Samuel Elsby Harper R-173908 :- Nationality/Birthplace :- Liverpool :- 4th Engineer :-
Particulars of Discharge :- Vessel sunk by enemy action :- Prisoner of War”.
An Authentic Great Escape as told to Richard Bowen, on this website
and reproduced here:
Sam Harper's story is a real-life great escape. For the Sale man was a crewmember of the SS Automedon, a British cargo ship shelled and sunk in a surprise attack off the coast of Sumatra on November 11, 1940. This is his remarkable story.
'At the time I was on watch in the engine room and suddenly there was a god almighty bang followed by a scream of steam escaping because the second shot from the raider hit the base of the funnel.
The Chinese scarpered for the deck. They were my firemen.
The cabin crew were ordered on deck by a squad of armed German marines who later attached explosives to the ship's sides.
After five weeks on the raider, the Atlantis, we were transferred to a captured tanker.
We were told we would spend Christmas in the Antarctic but we ended up in the South Atlantic.
We finally arrived in Bordeaux where we were marched to a prison camp at Sant Medard en Jean.
After five weeks in the camp I and my fellow captives were put on a train bound for Germany on March 12, 1941. The day after I and three fellow prisoners made a break for it, jumping from the speeding train.
We were dead lucky we didn't break any limbs jumping from the train which was travelling at quite a high sped. We set off walking and came to this German station camp.'
The quartet headed inland in an attempt to avoid the heavily militarised French coast.
'To avoid drawing attention to ourselves, we walked in twos - with the man of a similar stature sticking to one another like glue. But there was one heart stopping moment.
After a while we were stopped by a French policeman and this worried us a bit because we had the impression the French police were in cahoots with the Germans but this fella wasn't and he told us where the line of demarcation was, which was this river called the Cher.
When we got in sight of the river, we hid in the wood until dark when we went down to the river.
What followed was straight out of a boy's own novel - the quartet paddled across the fast- flowing Cher is a stolen punt.
We successfully negotiated the river and were befriended by a French peasant who fed, watered and allowed us to spend the night in his African hut style house.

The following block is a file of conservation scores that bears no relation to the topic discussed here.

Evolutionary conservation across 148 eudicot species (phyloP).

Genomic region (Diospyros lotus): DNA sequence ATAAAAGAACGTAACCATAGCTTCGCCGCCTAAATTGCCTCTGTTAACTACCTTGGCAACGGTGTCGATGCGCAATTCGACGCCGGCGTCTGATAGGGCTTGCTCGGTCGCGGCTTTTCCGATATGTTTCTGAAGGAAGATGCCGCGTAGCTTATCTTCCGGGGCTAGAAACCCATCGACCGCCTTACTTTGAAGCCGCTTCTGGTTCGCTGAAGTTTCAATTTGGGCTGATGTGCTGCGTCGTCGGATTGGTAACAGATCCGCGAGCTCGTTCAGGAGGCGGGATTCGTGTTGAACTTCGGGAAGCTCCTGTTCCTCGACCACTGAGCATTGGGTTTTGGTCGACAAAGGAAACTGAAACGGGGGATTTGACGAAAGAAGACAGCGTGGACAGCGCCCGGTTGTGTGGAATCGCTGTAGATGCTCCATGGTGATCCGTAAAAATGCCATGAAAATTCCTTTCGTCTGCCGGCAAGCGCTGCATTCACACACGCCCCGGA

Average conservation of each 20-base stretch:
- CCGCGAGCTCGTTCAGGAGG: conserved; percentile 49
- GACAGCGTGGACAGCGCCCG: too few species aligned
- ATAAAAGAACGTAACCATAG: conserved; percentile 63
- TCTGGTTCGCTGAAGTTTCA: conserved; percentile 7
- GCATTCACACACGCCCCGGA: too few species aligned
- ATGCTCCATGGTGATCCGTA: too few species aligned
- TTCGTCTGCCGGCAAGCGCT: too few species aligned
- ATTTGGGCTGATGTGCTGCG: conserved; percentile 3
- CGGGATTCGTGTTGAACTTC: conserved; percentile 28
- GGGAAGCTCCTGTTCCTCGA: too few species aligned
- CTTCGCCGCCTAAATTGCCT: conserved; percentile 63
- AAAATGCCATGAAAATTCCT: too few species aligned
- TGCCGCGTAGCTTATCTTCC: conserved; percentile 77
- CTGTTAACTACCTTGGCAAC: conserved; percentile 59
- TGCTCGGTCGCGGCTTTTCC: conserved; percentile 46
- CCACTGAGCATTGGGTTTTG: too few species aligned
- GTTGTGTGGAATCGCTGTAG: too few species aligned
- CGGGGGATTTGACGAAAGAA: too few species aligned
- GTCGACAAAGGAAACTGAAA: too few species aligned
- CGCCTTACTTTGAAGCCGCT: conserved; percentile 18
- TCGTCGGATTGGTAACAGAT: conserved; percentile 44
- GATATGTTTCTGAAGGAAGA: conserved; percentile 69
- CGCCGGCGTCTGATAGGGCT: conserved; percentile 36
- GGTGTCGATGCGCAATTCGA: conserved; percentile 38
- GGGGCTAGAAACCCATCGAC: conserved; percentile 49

Eventually we found themselves (sic) in Loches where a friendly French official issued us with forged French army papers.
Next stop was Marseilles. We spent three weeks in the French barracks there and we were told that, if we went to the seaman's mission, the Rev Donald Caskey, who was in charge, would fix us up with accommodation.
It was with Caskey's help that we fled Nazi-occupied France into Spain, via the Pyrenees, where we boarded a train bound for Madrid, only to be picked up by Spanish police for entering the country without permission.
After a couple of prison transfers, we ended up in a Spanish labour camp.
You got either a boot up the arse or a smile. We slept adjacent to these two Dutch guys we'd met.
You were supposed to work but with the help of the British who seemed to have some pull, we got out of that.
We got quite friendly with these Dutch chaps who said they wanted to get back to England to become involved in the war.
They gave me a letter to take back to the Dutch government in exile once I returned to England.
We were released from the slammer by the British naval attaché who sent a British embassy
official with orders to cross the palms of the Spanish guards with silver.
It was June 27, 1941, that I again set foot on British soil; seven months after being taken prisoner.
My Dutch friends were recruited by the British secret service and Reigli met his death in Auschwitz after being betrayed by British spies while he was on a mission in Nazi- occupied Holland.
Louis joined the Special Operations Executive and became a very successful British spy. He was dropped into Holland by Lewis Hedges.
Louis was decorated for his war efforts, picked up a Distinguished Service Order (DSO) and an array of military honours from the Dutch Queen, Juliana.
It turned out he wasn't just plain Louis, he was a baron. Lewis Hedges became Sir Lewis Hedges, Air Marshall Lewis Hedges. Louis didn't need a title. He'd already got one.'
S. E. Harper, 3rd engineer on watch down below at
the time of the sinking.
contact Andy (webmaster) with any information.